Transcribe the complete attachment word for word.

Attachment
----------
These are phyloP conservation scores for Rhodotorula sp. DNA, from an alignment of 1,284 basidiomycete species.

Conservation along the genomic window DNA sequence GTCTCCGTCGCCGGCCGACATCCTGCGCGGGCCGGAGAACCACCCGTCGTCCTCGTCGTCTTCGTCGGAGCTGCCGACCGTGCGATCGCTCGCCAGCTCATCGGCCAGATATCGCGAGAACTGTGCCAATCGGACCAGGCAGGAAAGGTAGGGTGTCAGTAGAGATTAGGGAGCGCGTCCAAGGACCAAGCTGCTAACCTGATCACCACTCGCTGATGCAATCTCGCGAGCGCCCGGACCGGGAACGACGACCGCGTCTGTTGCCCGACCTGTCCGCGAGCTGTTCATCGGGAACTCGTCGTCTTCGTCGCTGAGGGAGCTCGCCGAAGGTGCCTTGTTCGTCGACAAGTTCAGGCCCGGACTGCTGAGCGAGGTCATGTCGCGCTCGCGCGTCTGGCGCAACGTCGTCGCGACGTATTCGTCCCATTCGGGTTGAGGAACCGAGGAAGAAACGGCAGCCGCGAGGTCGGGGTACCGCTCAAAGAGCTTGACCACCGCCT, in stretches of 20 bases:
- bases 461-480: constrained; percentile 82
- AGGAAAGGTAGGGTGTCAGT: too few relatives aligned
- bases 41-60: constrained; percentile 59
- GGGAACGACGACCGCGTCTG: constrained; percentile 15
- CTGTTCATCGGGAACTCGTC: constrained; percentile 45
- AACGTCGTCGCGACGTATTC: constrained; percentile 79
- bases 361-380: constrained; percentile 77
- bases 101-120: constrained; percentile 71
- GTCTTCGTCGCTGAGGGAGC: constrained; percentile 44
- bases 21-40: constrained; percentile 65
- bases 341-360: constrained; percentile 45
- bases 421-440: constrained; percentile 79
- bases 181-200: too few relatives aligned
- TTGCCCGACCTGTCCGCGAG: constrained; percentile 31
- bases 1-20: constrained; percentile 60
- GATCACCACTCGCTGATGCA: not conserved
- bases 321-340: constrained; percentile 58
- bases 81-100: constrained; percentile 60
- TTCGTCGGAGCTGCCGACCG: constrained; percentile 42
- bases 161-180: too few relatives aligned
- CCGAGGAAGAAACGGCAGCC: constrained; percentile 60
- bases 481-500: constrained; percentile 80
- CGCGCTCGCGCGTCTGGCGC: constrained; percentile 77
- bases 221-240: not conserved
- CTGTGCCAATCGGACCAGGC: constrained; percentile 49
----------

These are phyloP conservation scores for Rhodotorula sp. DNA, from an alignment of 1,284 basidiomycete species.

Conservation along the genomic window DNA sequence GTCTCCGTCGCCGGCCGACATCCTGCGCGGGCCGGAGAACCACCCGTCGTCCTCGTCGTCTTCGTCGGAGCTGCCGACCGTGCGATCGCTCGCCAGCTCATCGGCCAGATATCGCGAGAACTGTGCCAATCGGACCAGGCAGGAAAGGTAGGGTGTCAGTAGAGATTAGGGAGCGCGTCCAAGGACCAAGCTGCTAACCTGATCACCACTCGCTGATGCAATCTCGCGAGCGCCCGGACCGGGAACGACGACCGCGTCTGTTGCCCGACCTGTCCGCGAGCTGTTCATCGGGAACTCGTCGTCTTCGTCGCTGAGGGAGCTCGCCGAAGGTGCCTTGTTCGTCGACAAGTTCAGGCCCGGACTGCTGAGCGAGGTCATGTCGCGCTCGCGCGTCTGGCGCAACGTCGTCGCGACGTATTCGTCCCATTCGGGTTGAGGAACCGAGGAAGAAACGGCAGCCGCGAGGTCGGGGTACCGCTCAAAGAGCTTGACCACCGCCT, in stretches of 20 bases:
- bases 461-480: constrained; percentile 82
- AGGAAAGGTAGGGTGTCAGT: too few relatives aligned
- bases 41-60: constrained; percentile 59
- GGGAACGACGACCGCGTCTG: constrained; percentile 15
- CTGTTCATCGGGAACTCGTC: constrained; percentile 45
- AACGTCGTCGCGACGTATTC: constrained; percentile 79
- bases 361-380: constrained; percentile 77
- bases 101-120: constrained; percentile 71
- GTCTTCGTCGCTGAGGGAGC: constrained; percentile 44
- bases 21-40: constrained; percentile 65
- bases 341-360: constrained; percentile 45
- bases 421-440: constrained; percentile 79
- bases 181-200: too few relatives aligned
- TTGCCCGACCTGTCCGCGAG: constrained; percentile 31
- bases 1-20: constrained; percentile 60
- GATCACCACTCGCTGATGCA: not conserved
- bases 321-340: constrained; percentile 58
- bases 81-100: constrained; percentile 60
- TTCGTCGGAGCTGCCGACCG: constrained; percentile 42
- bases 161-180: too few relatives aligned
- CCGAGGAAGAAACGGCAGCC: constrained; percentile 60
- bases 481-500: constrained; percentile 80
- CGCGCTCGCGCGTCTGGCGC: constrained; percentile 77
- bases 221-240: not conserved
- CTGTGCCAATCGGACCAGGC: constrained; percentile 49